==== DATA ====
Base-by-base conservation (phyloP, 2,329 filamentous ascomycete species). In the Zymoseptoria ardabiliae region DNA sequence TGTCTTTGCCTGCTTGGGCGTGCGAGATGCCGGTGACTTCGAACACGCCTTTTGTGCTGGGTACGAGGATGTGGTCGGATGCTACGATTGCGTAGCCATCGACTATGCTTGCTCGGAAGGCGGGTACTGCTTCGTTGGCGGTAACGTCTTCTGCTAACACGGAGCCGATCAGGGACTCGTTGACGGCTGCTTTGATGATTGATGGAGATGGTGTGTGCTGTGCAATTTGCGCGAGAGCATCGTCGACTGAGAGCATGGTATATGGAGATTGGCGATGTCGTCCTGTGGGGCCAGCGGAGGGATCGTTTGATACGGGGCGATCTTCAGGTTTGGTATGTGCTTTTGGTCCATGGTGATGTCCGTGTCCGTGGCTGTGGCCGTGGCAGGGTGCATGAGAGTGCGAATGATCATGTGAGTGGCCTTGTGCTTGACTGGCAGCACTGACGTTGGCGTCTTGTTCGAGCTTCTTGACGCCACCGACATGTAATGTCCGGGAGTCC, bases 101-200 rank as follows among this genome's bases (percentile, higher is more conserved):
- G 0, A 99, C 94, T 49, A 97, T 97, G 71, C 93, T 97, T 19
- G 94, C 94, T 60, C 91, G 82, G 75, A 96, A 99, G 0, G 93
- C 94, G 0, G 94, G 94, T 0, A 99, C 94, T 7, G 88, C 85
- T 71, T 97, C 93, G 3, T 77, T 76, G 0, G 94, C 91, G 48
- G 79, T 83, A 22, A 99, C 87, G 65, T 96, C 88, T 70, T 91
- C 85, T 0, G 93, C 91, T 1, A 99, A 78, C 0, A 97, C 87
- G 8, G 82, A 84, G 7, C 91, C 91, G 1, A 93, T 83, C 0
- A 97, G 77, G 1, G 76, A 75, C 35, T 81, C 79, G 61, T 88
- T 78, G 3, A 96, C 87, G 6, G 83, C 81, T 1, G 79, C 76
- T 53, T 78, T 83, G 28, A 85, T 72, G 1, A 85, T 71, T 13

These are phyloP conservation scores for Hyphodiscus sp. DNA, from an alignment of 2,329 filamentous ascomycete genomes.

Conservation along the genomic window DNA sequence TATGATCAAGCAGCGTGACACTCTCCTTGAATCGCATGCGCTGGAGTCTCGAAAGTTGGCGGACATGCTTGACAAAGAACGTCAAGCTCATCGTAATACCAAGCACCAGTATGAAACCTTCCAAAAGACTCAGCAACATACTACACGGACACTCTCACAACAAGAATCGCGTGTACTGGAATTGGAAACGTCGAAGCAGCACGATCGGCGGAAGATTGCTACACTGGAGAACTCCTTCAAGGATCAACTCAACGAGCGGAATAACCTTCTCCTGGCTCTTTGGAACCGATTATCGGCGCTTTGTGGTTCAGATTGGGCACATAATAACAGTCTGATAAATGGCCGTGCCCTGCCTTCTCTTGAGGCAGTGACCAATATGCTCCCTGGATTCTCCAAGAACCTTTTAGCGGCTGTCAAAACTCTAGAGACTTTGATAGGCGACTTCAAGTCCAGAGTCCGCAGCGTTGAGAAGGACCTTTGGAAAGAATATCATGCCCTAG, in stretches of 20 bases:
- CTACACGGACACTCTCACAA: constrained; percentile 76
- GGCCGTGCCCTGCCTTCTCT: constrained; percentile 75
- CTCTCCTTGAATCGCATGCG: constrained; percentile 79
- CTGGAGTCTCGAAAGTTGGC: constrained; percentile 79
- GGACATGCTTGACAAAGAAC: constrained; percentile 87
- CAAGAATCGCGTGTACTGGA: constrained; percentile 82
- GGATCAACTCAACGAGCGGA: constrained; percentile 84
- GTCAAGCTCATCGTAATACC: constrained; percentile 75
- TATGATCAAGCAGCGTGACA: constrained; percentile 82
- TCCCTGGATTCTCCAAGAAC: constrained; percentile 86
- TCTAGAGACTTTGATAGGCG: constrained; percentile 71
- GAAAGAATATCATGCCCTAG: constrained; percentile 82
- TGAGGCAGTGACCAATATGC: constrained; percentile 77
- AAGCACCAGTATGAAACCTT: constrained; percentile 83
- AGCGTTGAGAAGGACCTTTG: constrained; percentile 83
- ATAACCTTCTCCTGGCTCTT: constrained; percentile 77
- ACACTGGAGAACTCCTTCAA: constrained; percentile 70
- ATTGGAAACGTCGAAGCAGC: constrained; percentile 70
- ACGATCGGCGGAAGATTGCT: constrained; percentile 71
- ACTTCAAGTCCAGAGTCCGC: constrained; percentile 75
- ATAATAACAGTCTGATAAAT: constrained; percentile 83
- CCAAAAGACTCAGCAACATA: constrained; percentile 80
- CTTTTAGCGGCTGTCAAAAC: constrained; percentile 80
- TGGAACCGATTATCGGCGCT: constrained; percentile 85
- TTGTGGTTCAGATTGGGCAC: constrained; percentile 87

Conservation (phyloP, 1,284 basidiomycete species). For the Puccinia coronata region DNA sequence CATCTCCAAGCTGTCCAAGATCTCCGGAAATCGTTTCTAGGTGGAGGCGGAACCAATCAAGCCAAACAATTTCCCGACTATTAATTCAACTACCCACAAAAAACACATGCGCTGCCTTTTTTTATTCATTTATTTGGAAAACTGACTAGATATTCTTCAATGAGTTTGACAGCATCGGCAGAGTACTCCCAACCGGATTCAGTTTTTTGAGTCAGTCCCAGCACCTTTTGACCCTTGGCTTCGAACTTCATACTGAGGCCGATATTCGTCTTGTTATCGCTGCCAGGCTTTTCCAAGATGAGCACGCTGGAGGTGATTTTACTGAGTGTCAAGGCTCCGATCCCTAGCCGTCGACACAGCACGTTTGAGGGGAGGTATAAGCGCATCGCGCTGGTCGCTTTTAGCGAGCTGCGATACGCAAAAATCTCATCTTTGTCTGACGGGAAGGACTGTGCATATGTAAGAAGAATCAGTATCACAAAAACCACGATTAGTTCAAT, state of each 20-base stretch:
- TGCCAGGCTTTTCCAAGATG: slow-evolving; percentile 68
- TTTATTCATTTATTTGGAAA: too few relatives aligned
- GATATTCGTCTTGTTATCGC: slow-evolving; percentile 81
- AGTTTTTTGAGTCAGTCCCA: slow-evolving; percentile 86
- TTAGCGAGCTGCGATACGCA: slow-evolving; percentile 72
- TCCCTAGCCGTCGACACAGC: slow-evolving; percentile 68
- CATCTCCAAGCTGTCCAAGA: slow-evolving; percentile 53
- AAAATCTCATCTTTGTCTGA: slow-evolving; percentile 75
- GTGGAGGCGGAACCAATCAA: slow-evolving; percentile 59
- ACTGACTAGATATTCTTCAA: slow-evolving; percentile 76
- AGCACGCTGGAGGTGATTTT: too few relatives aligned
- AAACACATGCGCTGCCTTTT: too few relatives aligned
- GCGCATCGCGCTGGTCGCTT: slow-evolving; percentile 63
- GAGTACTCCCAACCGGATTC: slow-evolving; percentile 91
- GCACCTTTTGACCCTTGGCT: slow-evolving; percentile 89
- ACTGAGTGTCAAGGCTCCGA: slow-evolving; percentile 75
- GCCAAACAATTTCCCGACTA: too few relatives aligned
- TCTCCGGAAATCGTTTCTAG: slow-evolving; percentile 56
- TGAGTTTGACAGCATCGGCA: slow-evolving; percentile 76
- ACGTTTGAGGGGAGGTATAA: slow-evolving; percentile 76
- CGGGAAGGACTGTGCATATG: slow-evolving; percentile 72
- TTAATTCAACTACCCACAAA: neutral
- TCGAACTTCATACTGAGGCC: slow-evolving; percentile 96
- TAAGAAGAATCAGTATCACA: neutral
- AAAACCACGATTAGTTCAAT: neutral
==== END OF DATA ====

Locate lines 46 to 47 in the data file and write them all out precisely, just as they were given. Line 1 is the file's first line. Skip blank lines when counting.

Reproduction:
- CATCTCCAAGCTGTCCAAGA: slow-evolving; percentile 53
- AAAATCTCATCTTTGTCTGA: slow-evolving; percentile 75